This argument does not prove that the state of affairs you describe comes from systems design.  It only mentions systems design at the end, and does not describe how system design contributes to the state of affairs you describe.  Even if the rest of the argument was accurate, AI or encounter design could be at fault.

 

This a somewhat valid point, but I do have answers that explain the correlation, I just didn't write them in the OP. My forum posts cover some of it - overabundance of per encounter abilities, the stealth system, engagement and movement recovery penalizing movement and re-positioning in combat, homogeneous system design, lack of dispelling and counter-spelling - a bunch of other things. When/if I have the inclination to write about it I'd like to do a proper post about it sometime.

It fails to recognize player agency in both builds and gameplay options.  The way you optimally execute encounters plays far differently based on builds.  A party of 6 rogues plays very differently from a party of 6 rangers.
This is true, but then this is also true for the Infinity Engine games. My experience is with a PC and the NPC companions. I believe that the game would still likely have the same repetitive nature to it with a gimmick party though.

You fail to outline alternatives to a self-selected problem.  A system where everyone excels at melee and ranged attacks?  An RNG heavy system that is based more on reacting to randomness than careful gameplay?  A series of onion peeling spell defenses and counterspells while everyone else flails around aimlessly?  A kite and spank game?  Criticizing without suggesting alternatives is fairly useless, especially when the criticisms are generalized enough to apply to most systems.
Yes, in the OP I do not provide an alternative solution to any listed problems. 

It's nothing new.  You didn't even bother writing a fresh post.
Actually I did, and while I've been making a lot of the same arguments there is new things in there, especially in my forum posts. Edited by Sensuki
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well, if i start an MP game in BG2 and create 6 sorcerers i'm pretty sure they play different than if i created 6 thiefs. Enemies restocking and attacking was considered a bug in BG1, now i guess it's a feature which 'stabilizes' battles. And thieves' backstab wasn't that effective in BG2 according to Josh but is in PoE, yet Ketta in temple district of Athkatla backstabbed half of my party nearly to death as she was loaded with potions of invisibility. And that required guessing where she is, when she'd attack, casting detect invisibility and upon her becoming visible changing targets to attack her. Or the guy with the celestial katana rushing in, so i cast charm on him but also for safety sake a hold spell if the first misses i still have the chance of stunning him. So, yeah...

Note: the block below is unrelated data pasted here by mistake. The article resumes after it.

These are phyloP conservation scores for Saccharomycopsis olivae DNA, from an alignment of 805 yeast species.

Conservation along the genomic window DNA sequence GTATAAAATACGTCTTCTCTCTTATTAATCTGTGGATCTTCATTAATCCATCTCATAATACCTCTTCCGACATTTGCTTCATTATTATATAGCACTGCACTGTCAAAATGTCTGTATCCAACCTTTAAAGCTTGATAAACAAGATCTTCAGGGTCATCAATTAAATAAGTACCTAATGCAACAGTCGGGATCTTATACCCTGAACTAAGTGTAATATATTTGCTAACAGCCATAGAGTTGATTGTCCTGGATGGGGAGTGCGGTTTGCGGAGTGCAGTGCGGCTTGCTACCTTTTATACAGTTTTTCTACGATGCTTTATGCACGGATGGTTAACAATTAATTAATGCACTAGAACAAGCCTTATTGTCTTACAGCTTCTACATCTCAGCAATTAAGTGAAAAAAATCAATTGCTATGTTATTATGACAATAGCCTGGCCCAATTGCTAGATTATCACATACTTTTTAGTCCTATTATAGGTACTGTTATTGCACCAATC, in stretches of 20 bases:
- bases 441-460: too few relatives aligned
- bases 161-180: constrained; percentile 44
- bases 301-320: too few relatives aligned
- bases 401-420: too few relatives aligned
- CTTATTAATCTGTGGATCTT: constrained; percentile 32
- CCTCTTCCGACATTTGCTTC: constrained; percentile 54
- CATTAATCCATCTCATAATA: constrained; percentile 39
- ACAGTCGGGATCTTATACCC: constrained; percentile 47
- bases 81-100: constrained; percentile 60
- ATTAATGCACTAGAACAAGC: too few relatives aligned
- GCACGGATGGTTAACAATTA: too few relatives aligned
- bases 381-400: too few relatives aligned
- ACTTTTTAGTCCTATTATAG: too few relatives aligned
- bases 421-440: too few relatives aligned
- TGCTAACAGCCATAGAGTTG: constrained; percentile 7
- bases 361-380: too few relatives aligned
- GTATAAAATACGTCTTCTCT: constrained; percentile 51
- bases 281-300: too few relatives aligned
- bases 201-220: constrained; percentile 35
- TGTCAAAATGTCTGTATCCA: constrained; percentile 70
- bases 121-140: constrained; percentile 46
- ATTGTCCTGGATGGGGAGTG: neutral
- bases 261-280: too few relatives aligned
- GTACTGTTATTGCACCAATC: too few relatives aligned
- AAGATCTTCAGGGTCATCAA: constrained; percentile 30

Then there's misses in BG2, according to Josh they're punishment to the player,if i always graze/hit like in PoE what incentive do i have to do something else than swinging? Ultimately it comes down to whether you consider misses and the way that saving throws worked and free movement and lasting status effects an opportunity for dynamic and reactional combat or whether you regard this as a punishment and always want to have everything be planned beforehand. Where's the guessing, the risk, the thrill/suspense? There's a vampire in BG2, i just need a final succesfull hit and he's done, yet i miss and the vampire hits and level drains, bam! situation changed. There's a group of enemies in BG2, i decide to use aoe crowd control but two of them save and only one is stunned, completely diferent situation if i manage to stun them all and in PoE i can build a high accuracy caster and at least always graze all of them and screw them up just like that, no surprise. Where's the surprise factor in PoE?

 

Free movement means that during the same encounter i can move my chars a few steps here and there, while another time in the same encounter i move them a few steps differently and suddenly have another situation arising just because i moved a little bit differently this time. And that's not to say that for set encounters in BG2 planning didn't matter, BG2 is a game where careful planning are also important but that alone doesn't resolve battles.

 

Encounter design can make things better, yes, but it's mostly a strategical thing, and only a surprise when you play the game for the first time but it doesn't add to tactics during combat, it doesn't enhance combat replay value. It comes down to whether Josh will also look at the other side of the medal and see misses, saving throws, free movement as a benefit to combat or stands firm on his opinion that they punish the player.

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Then there's misses in BG2, according to Josh they're punishment to the player,if i always graze/hit like in PoE what incentive do i have to do something else than swinging?

While they might not be a punishment to the player, they're bloody stupid :-P I'm sorry, but for higher level combat, you either build your characters in such a way that they miss/graze as little as possible or you don't build those characters as damage dealers in which case it doesn't really matter anyway. At that point, both misses and grazes just become a statistic you learn to calculate with. As for low-level combat, IE games went along the lines of: